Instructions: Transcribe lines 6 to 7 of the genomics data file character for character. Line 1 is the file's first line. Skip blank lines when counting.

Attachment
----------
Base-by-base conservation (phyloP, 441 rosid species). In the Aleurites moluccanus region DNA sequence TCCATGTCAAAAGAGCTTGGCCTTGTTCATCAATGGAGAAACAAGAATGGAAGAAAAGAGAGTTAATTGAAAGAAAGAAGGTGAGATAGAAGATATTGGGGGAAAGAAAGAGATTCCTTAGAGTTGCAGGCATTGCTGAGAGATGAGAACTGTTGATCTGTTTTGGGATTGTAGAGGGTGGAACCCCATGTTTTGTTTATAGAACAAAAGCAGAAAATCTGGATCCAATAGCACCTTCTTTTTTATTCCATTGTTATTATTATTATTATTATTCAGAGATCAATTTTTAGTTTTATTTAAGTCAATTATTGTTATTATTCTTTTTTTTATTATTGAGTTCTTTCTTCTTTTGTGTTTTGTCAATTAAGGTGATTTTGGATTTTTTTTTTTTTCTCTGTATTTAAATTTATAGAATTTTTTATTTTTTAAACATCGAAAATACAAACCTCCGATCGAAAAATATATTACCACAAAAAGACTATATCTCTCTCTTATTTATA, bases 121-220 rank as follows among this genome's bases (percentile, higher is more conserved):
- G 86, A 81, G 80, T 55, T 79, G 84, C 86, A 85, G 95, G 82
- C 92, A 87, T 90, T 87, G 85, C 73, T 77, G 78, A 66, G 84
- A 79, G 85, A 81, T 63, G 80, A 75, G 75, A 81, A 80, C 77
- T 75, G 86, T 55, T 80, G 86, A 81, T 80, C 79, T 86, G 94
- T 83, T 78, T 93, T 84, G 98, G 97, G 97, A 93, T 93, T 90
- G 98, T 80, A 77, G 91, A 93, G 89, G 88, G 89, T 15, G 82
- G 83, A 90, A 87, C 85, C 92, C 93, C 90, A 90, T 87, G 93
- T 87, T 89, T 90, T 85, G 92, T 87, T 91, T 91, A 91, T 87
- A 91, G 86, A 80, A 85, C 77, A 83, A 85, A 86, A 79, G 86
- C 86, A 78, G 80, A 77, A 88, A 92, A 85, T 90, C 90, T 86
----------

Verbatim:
- T 83, T 78, T 93, T 84, G 98, G 97, G 97, A 93, T 93, T 90
- G 98, T 80, A 77, G 91, A 93, G 89, G 88, G 89, T 15, G 82